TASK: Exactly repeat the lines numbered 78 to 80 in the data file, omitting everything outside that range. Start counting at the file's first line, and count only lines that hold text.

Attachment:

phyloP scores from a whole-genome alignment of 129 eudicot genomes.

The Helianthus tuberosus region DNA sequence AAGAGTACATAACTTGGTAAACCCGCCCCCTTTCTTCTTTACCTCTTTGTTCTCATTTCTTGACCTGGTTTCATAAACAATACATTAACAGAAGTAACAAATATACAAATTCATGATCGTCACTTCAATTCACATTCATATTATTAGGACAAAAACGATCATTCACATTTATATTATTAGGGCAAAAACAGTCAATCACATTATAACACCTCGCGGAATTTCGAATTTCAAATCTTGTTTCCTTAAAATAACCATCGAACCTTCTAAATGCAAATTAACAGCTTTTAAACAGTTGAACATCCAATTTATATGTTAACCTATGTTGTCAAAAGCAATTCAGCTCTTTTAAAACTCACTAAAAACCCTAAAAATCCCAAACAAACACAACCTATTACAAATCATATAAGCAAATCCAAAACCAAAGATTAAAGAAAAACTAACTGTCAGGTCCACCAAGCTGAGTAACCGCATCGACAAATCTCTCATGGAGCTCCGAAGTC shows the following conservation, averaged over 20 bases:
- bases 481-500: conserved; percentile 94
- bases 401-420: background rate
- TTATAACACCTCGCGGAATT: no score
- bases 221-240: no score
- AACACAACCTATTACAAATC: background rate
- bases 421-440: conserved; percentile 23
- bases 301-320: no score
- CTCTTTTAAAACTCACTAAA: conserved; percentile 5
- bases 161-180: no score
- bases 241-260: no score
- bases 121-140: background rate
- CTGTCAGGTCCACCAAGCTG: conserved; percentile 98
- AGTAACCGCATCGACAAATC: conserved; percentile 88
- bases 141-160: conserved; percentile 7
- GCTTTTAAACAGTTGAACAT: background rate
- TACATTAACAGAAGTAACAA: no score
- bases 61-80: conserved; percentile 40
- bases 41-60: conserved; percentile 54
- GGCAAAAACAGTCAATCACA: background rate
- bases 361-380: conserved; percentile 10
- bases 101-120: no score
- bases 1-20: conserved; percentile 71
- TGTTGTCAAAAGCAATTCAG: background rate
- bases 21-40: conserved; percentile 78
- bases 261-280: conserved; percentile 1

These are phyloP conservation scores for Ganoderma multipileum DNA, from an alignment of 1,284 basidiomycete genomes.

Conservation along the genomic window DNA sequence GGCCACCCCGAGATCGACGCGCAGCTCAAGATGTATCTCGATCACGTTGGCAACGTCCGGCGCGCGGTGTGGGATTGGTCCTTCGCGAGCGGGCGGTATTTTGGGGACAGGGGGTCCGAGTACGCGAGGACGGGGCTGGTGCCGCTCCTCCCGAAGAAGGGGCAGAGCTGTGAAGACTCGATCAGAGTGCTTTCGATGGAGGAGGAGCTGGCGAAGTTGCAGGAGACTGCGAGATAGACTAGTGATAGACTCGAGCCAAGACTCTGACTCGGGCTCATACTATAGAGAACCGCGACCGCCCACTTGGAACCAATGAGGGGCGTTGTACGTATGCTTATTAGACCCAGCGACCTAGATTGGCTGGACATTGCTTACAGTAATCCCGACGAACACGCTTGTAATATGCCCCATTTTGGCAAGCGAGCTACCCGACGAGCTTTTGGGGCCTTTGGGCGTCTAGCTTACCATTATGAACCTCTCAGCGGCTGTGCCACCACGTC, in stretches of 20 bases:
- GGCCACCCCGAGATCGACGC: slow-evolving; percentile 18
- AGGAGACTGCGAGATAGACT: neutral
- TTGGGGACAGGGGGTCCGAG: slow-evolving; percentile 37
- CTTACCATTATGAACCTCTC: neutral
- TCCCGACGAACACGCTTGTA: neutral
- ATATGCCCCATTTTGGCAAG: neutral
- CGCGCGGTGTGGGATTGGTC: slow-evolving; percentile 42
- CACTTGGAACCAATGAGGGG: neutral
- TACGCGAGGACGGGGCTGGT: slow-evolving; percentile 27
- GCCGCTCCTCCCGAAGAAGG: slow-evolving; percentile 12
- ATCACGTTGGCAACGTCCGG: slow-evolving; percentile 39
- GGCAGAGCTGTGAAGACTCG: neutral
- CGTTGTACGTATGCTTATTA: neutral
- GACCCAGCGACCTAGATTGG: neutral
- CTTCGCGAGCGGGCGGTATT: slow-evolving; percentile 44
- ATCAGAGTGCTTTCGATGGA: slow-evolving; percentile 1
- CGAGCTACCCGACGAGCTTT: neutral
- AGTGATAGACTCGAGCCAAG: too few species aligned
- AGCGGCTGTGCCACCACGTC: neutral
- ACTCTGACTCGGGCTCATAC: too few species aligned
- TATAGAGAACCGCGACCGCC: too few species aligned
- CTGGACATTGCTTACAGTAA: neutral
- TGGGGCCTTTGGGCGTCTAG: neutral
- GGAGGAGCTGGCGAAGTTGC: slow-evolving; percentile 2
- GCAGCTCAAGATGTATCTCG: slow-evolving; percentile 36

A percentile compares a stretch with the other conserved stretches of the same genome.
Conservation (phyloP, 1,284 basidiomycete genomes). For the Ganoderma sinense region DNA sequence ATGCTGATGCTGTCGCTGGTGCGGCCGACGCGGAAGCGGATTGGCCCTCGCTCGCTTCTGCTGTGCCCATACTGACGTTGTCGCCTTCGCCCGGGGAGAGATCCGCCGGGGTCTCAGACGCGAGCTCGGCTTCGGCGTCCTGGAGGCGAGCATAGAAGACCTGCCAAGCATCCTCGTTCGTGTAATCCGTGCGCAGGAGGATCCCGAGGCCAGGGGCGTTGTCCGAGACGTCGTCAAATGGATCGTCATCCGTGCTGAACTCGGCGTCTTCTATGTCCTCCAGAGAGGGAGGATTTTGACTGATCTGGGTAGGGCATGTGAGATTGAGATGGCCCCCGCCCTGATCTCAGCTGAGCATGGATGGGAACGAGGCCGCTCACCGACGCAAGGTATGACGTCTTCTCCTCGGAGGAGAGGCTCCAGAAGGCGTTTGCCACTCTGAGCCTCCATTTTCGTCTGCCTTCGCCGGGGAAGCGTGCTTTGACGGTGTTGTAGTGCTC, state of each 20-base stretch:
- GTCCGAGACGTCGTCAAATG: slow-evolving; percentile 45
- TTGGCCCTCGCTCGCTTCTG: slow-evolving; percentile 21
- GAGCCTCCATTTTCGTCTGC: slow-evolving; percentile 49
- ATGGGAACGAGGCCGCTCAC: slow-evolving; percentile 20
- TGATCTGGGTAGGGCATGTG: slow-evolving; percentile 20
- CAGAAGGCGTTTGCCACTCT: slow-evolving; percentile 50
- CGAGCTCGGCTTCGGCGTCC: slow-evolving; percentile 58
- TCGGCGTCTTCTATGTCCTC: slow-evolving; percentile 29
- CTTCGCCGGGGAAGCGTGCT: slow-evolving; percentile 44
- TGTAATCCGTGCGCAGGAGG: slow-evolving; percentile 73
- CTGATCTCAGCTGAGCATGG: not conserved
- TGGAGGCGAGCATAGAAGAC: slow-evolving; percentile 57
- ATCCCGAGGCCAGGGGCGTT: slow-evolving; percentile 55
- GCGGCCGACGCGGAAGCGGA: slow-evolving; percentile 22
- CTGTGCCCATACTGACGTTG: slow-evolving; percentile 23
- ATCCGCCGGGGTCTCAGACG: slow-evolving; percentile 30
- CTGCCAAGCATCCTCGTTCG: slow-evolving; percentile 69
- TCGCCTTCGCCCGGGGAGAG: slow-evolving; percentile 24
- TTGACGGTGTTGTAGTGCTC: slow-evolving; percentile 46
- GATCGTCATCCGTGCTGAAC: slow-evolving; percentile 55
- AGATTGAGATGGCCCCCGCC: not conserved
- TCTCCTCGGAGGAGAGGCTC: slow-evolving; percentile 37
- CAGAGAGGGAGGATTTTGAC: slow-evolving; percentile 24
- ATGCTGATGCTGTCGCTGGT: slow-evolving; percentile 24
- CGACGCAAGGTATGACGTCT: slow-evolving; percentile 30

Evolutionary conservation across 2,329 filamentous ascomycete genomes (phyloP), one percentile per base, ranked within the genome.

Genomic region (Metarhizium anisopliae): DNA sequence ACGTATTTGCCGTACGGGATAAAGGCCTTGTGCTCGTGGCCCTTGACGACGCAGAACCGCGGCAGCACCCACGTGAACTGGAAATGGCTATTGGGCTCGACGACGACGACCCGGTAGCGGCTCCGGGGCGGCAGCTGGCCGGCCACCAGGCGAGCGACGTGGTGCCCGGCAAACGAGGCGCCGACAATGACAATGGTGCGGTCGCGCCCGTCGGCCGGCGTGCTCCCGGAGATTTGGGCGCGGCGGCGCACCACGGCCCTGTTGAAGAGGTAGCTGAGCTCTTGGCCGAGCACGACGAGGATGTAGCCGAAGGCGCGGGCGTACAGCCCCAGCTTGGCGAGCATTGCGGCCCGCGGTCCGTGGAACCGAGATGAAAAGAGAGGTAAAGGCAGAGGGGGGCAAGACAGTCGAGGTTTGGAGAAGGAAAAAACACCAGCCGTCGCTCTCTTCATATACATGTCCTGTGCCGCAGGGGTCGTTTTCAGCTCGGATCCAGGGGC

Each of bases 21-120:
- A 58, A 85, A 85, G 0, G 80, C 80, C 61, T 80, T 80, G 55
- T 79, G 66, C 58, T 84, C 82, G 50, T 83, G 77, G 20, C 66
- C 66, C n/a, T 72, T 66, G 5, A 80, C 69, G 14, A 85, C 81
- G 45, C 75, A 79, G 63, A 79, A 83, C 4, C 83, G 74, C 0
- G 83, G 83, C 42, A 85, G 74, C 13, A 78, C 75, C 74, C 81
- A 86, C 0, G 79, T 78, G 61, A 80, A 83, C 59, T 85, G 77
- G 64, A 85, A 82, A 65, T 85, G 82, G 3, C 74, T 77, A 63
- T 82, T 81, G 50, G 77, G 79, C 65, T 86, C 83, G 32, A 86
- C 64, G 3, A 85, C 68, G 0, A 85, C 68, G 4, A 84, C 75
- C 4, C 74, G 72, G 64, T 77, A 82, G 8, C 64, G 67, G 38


- TCTCCTCGGAGGAGAGGCTC: slow-evolving; percentile 37
- CAGAGAGGGAGGATTTTGAC: slow-evolving; percentile 24
- ATGCTGATGCTGTCGCTGGT: slow-evolving; percentile 24